- The Washington Times - Tuesday, November 18, 2014

Workers are beginning to fill the more than 1,300 cracks in the Capitol dome as the next phase of restoration on the 150-year-old American icon begins.

Stephen Ayers, Architect of the Capitol, said Tuesday that the scaffolding, which gives workers access to the dome to paint and repair cracks, is complete. Construction crews used 52 miles of scaffolding pipe to erect the 25 layers that stretch from the bottom of the dome to the statue of freedom.

“I’m pleased to announce this morning that the scaffolding you see behind me is complete,” Mr. Ayers told reporters from the roof of the Capitol. “This is a significant milestone for us in our dome restoration project.”

Now that construction workers can access the dome, they will begin filling about 12,800 inches of cracks, according to a fact sheet from the Architect of the Capitol. In addition, all the lead-based paint will be blasted off and the dome will be repainted, and some large decorative pieces that are damaged will be removed, recast and reattached to the dome, Mr. Ayers said.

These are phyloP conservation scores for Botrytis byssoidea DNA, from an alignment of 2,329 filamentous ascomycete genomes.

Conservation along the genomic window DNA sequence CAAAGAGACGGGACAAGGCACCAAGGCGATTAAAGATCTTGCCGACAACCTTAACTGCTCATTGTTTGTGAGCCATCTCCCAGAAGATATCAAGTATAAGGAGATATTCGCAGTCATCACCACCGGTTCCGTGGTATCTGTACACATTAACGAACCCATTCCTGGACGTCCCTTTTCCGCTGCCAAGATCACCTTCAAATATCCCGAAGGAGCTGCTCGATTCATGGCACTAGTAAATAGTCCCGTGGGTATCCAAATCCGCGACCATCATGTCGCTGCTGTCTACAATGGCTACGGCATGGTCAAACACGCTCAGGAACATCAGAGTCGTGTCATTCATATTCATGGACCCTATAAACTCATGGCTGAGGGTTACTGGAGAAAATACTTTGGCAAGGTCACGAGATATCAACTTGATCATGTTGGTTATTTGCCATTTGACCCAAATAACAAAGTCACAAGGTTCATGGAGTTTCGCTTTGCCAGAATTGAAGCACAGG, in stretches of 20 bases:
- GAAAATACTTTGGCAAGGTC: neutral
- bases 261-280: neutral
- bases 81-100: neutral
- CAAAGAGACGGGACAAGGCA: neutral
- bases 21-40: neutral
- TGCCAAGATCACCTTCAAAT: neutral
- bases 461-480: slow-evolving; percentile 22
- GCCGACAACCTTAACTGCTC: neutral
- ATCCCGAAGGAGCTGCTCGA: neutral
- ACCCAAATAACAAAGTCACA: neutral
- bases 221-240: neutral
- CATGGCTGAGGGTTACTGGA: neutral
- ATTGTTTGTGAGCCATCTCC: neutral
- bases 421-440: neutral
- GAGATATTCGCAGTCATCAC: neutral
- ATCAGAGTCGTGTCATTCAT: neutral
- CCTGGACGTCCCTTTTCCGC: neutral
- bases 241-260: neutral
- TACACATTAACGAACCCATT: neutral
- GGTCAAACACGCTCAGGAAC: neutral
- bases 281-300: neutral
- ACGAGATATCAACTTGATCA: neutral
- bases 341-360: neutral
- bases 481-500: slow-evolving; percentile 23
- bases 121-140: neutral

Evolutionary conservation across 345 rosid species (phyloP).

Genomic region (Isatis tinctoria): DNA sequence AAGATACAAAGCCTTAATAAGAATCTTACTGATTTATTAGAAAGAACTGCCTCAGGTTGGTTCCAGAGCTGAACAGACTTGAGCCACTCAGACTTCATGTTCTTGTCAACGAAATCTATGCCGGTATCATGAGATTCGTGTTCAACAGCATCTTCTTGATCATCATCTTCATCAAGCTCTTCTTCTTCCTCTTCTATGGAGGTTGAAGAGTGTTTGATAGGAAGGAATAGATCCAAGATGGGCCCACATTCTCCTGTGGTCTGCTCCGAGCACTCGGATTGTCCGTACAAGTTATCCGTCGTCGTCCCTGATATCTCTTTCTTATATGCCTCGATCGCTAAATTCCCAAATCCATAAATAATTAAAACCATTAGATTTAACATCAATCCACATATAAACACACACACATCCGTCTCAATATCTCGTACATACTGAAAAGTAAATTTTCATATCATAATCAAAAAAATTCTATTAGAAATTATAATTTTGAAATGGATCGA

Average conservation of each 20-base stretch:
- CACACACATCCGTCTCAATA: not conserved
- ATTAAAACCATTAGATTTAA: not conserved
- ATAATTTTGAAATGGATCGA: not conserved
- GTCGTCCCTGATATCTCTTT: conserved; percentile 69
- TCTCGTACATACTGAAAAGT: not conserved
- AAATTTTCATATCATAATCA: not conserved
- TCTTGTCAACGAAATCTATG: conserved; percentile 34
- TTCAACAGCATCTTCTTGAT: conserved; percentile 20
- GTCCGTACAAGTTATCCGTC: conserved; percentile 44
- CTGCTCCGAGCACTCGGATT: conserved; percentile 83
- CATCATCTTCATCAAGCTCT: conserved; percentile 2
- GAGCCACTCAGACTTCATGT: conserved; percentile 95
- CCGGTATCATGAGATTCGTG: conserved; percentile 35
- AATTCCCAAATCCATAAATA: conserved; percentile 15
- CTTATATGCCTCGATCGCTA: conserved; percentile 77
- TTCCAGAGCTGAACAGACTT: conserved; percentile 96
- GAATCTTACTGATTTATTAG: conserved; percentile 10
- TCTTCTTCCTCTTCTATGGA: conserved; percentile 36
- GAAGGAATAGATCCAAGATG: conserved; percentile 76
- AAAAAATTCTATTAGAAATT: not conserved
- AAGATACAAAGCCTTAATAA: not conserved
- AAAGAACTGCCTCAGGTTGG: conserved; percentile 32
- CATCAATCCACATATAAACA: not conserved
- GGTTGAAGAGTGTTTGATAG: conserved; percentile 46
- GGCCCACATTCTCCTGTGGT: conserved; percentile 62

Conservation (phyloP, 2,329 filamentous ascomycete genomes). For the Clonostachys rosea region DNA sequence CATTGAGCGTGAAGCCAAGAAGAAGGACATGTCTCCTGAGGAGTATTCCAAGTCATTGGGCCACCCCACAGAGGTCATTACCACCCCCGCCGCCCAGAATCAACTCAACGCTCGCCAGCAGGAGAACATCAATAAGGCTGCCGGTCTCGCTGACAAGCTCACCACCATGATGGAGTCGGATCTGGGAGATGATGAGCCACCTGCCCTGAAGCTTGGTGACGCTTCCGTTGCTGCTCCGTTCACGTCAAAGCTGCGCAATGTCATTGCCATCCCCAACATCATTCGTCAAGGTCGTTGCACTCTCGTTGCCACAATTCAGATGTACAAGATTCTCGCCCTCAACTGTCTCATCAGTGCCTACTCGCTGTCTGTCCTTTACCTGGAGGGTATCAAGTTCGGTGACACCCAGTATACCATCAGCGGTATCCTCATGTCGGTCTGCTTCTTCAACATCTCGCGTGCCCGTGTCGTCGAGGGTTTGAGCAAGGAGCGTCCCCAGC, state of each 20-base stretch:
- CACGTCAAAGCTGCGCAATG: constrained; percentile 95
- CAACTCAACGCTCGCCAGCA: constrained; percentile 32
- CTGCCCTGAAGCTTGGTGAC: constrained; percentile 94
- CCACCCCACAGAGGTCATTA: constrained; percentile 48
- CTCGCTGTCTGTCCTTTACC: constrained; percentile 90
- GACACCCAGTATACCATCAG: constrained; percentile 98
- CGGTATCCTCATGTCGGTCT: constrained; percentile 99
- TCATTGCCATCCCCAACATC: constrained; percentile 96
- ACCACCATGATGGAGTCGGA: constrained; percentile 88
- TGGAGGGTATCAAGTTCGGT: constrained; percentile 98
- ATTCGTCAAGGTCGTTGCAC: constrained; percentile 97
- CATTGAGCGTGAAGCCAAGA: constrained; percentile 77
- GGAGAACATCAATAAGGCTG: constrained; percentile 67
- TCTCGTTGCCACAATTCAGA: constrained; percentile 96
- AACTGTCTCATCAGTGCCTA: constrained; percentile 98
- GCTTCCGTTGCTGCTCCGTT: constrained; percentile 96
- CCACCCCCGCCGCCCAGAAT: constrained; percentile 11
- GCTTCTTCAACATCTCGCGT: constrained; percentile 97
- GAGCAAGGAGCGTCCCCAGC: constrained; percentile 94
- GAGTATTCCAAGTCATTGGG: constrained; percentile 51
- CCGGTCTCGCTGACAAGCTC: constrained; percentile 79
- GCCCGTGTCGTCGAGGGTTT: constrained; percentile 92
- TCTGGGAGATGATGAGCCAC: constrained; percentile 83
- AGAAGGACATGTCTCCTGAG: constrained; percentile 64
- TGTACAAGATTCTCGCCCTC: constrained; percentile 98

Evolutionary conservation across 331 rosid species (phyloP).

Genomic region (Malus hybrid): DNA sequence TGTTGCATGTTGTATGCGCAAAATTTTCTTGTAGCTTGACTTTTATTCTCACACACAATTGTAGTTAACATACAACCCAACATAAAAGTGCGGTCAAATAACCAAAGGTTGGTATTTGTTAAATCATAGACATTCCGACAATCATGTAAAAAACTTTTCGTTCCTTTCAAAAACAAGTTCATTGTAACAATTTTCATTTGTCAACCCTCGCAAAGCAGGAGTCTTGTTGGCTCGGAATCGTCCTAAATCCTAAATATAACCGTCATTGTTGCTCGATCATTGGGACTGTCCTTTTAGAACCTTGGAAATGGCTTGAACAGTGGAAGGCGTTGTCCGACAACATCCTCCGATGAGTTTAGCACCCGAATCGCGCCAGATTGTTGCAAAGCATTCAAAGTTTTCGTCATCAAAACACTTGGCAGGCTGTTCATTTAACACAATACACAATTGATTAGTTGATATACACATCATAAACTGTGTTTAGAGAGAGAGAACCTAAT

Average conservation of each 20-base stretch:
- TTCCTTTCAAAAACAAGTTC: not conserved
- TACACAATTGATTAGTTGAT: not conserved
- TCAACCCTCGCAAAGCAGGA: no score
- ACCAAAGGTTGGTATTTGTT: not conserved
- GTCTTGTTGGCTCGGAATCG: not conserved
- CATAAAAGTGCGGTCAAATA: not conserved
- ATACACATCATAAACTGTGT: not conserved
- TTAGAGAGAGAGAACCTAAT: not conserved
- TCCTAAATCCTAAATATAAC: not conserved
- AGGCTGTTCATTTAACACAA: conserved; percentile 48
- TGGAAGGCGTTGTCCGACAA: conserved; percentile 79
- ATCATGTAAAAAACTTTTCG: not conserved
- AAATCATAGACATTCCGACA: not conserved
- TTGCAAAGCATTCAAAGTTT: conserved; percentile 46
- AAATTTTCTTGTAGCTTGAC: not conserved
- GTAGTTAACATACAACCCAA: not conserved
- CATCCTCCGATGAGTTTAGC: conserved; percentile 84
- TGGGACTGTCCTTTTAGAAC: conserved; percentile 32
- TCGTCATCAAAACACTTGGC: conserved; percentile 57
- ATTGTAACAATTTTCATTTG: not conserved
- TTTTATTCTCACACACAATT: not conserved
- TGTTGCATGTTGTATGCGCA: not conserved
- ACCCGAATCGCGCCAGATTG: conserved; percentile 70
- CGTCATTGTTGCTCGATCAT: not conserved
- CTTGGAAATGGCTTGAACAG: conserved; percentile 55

Sen. John Hoeven, North Dakota Republican, said the $60 million restoration is a priority for him and many Americans.

“This is incredibly important. The dome is a symbol not just for our country of freedom and liberty, but a symbol of freedom and liberty for the world,” he said.

The enclosure over a piece of scaffolding on the East Front is to contain the mess when lead-based paint is blasted off the dome, said Joe Abriatis, construction manager at the Architect of the Capitol.

People doing this work wear specialty suits, and all debris from blasting is sucked out of the enclosure with a large vacuum tube.

Workers also demonstrated several of the repair tools and techniques, including placing two magnets on either side of a crack and sprinkling metal shavings in the crack to help show its size and shape.

Mr. Ayers said those involved in the project are also using tablets with software to track all cracks and defects in the dome, with many of the tools and techniques designed specifically for this project.

The dome was last restored about 50 years ago and Mr. Ayers said this restoration should last between 75 and 100 years.

Mr. Abriatis said the project is both on budget and on schedule for completion by next fall, with all scaffolding down before the presidential inauguration in January 2017.

“When the next president is sworn in the people of America … can be comfortable and confident that just like this great nation, [the dome] is here for a long time,” Mr. Hoeven said.

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